If you were abducted by aliens and you could play them any music, what would you play?
Basshunter’s "DotA." Even if you hadn’t asked I would’ve mentioned this song before the end of the interview. With that song, there’s like five versions and it’s only tight if you watch the original of him playing DotA [Warcraft] with his homies, and they go to the club after. I loved that shit when it came out. I’ve always been into trance and I’ve returned to it, but it’s been my guilty pleasure. It’s funny now because people aren’t as weird about techno, but in the early 2000s techno was so taboo and not a cool thing. And now people are like “that’s future bass, and that’s post-footwork.” It’s cool now that I can make trance tunes and people fuck with it.

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Was trance your first exposure to electronic music?
Yeah. In sixth grade my homie gave me a trance compilation and it blew my mind. When I started going to raves in high school, I caught the tail end of it in 2006. I'd be 16 at a rave with Sasha and John Digweed and Paul Van Dyk. It’s so good, and what pisses me off is that it's having a revival, but only in a way that people are making fun of it. I was digging through Tiesto tracks, and I found a remix of Imogen Heap and was transported back to Coachella 2007 and was tripping out. It was always Tiesto, Paul, Deadmau5. Now all those artists fell off.

Did you have a raver name?
It was Teddybear or something. I didn’t give it to myself, it was nothing I’d ever wear as a badge of honor. But other people were like “I’m Oaktree, or Sunflower.”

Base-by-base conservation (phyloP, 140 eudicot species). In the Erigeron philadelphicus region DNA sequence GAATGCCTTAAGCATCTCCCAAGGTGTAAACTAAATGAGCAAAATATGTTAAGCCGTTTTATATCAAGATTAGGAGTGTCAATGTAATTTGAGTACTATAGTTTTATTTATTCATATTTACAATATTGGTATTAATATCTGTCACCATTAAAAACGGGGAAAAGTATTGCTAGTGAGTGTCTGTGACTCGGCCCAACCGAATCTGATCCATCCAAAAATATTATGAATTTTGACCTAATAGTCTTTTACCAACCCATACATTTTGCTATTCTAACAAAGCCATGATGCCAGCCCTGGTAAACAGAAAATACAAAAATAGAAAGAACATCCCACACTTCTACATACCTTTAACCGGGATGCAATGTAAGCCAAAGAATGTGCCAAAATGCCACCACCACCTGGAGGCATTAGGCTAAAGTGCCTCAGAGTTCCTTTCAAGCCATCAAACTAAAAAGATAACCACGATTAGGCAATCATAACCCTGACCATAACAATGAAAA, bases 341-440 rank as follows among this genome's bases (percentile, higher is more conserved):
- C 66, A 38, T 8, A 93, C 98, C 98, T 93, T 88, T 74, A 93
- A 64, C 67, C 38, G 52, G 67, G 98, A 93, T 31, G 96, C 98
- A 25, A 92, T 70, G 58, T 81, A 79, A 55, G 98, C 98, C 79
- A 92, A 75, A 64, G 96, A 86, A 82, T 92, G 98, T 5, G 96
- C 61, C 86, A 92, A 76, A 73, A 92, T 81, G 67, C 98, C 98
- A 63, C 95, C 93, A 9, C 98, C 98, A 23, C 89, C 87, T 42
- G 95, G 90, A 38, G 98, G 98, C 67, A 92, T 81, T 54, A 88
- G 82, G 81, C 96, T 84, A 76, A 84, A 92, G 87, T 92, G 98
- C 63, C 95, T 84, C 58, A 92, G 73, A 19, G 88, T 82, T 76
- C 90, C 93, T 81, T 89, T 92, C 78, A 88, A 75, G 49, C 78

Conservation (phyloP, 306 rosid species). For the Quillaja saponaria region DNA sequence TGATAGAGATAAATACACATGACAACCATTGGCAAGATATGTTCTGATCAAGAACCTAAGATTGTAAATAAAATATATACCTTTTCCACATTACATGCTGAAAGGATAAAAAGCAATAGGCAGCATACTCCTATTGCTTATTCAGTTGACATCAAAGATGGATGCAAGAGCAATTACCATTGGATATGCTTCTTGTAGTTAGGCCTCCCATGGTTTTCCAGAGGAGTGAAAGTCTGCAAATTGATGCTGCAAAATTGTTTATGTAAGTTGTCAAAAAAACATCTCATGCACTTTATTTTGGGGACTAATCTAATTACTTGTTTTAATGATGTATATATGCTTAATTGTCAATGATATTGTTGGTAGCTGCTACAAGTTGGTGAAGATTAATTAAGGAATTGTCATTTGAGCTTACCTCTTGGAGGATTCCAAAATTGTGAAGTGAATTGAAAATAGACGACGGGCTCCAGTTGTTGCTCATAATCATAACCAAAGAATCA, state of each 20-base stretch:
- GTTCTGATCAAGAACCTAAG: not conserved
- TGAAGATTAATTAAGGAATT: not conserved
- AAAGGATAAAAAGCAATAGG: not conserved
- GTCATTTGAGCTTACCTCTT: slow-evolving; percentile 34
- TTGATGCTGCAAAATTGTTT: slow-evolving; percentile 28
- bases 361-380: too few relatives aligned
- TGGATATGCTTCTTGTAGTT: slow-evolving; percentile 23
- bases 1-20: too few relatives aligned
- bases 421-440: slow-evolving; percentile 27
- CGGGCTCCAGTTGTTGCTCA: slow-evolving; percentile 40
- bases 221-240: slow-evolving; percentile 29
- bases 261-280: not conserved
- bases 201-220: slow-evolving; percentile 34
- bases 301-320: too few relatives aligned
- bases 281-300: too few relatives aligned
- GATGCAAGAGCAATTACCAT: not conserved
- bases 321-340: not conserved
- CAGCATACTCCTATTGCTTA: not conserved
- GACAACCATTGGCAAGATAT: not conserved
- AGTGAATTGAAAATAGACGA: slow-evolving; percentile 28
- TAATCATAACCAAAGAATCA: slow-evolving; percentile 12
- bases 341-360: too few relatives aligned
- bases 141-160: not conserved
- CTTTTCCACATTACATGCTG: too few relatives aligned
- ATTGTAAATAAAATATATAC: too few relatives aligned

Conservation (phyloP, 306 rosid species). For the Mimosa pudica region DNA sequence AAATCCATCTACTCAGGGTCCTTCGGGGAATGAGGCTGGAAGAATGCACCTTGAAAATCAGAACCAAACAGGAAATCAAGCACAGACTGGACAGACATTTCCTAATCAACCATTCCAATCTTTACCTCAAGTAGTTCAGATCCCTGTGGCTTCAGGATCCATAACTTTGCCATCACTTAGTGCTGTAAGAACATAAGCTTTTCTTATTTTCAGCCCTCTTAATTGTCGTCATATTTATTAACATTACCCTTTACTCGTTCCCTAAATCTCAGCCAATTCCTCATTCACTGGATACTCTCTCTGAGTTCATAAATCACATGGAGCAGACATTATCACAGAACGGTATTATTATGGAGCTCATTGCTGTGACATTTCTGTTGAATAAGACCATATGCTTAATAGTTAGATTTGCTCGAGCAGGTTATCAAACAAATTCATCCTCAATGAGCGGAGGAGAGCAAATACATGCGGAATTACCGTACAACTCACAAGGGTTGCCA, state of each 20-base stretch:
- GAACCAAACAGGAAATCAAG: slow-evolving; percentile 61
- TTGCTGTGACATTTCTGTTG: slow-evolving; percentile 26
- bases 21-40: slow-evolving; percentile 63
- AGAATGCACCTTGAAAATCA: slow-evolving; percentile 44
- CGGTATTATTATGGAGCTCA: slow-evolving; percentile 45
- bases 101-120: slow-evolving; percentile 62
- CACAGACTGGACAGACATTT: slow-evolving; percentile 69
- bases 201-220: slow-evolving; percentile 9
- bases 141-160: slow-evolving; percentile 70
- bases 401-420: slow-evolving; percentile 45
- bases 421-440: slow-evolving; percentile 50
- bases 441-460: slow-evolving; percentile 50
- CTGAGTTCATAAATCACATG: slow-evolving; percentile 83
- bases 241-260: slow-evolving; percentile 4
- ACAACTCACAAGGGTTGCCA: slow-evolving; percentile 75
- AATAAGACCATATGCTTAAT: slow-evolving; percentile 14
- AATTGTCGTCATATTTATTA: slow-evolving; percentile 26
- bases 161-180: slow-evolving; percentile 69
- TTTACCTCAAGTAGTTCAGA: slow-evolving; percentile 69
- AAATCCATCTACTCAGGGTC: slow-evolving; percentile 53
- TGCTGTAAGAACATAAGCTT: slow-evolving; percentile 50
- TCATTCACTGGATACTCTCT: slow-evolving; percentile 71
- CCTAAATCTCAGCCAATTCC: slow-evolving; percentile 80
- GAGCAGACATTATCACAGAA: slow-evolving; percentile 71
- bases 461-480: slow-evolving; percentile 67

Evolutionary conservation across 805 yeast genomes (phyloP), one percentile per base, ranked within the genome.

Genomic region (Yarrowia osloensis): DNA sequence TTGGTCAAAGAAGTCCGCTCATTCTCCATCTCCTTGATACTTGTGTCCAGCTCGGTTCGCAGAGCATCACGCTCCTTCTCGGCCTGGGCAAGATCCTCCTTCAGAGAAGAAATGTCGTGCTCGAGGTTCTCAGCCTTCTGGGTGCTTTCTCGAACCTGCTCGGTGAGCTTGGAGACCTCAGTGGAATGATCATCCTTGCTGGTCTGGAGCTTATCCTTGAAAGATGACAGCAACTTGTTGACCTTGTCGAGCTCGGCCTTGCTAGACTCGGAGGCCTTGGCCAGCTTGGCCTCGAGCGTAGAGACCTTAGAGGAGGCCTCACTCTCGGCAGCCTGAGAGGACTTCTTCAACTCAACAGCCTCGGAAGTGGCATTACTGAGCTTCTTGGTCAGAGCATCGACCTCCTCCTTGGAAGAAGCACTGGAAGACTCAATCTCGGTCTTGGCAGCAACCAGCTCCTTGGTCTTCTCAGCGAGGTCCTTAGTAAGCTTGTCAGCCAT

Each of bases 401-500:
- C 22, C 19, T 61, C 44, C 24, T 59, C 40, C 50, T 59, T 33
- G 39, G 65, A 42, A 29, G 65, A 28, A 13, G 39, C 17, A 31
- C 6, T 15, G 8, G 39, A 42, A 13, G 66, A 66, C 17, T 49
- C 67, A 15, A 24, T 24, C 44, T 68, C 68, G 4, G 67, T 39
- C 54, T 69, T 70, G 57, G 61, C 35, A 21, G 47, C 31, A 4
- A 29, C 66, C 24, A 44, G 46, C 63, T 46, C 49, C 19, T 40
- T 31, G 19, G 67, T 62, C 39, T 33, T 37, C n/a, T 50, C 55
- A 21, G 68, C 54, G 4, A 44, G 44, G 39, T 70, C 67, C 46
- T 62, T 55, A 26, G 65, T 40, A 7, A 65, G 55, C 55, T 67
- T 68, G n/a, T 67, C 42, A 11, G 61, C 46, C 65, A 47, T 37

What’s your most euphoric rave memory?
I remember having a real rave moment to Ferry Corsten's "Beautiful", and bumping that track for months after, remembering that moment on some 16-year-old shit. And now I’ll be watching an RL Grime vid and I’ll see people who were that age commenting, “Oh my god, remember when he played that at that time?” and it’s like, goddamn, that was me but to cheesier music.

To be 15 nowadays, I can’t imagine.
It must be insane. I couldn’t look up tracks on Youtube. It sounds silly, like I’m old or some shit, but with that Tiesto song, he played it and no one had a way to look it up. And also how easy it is to interact with artists, you can just follow their every move. There’s no mystique, and I’m not saying there should be, but I think about who I’d be following on Twitter trying to get to follow me back.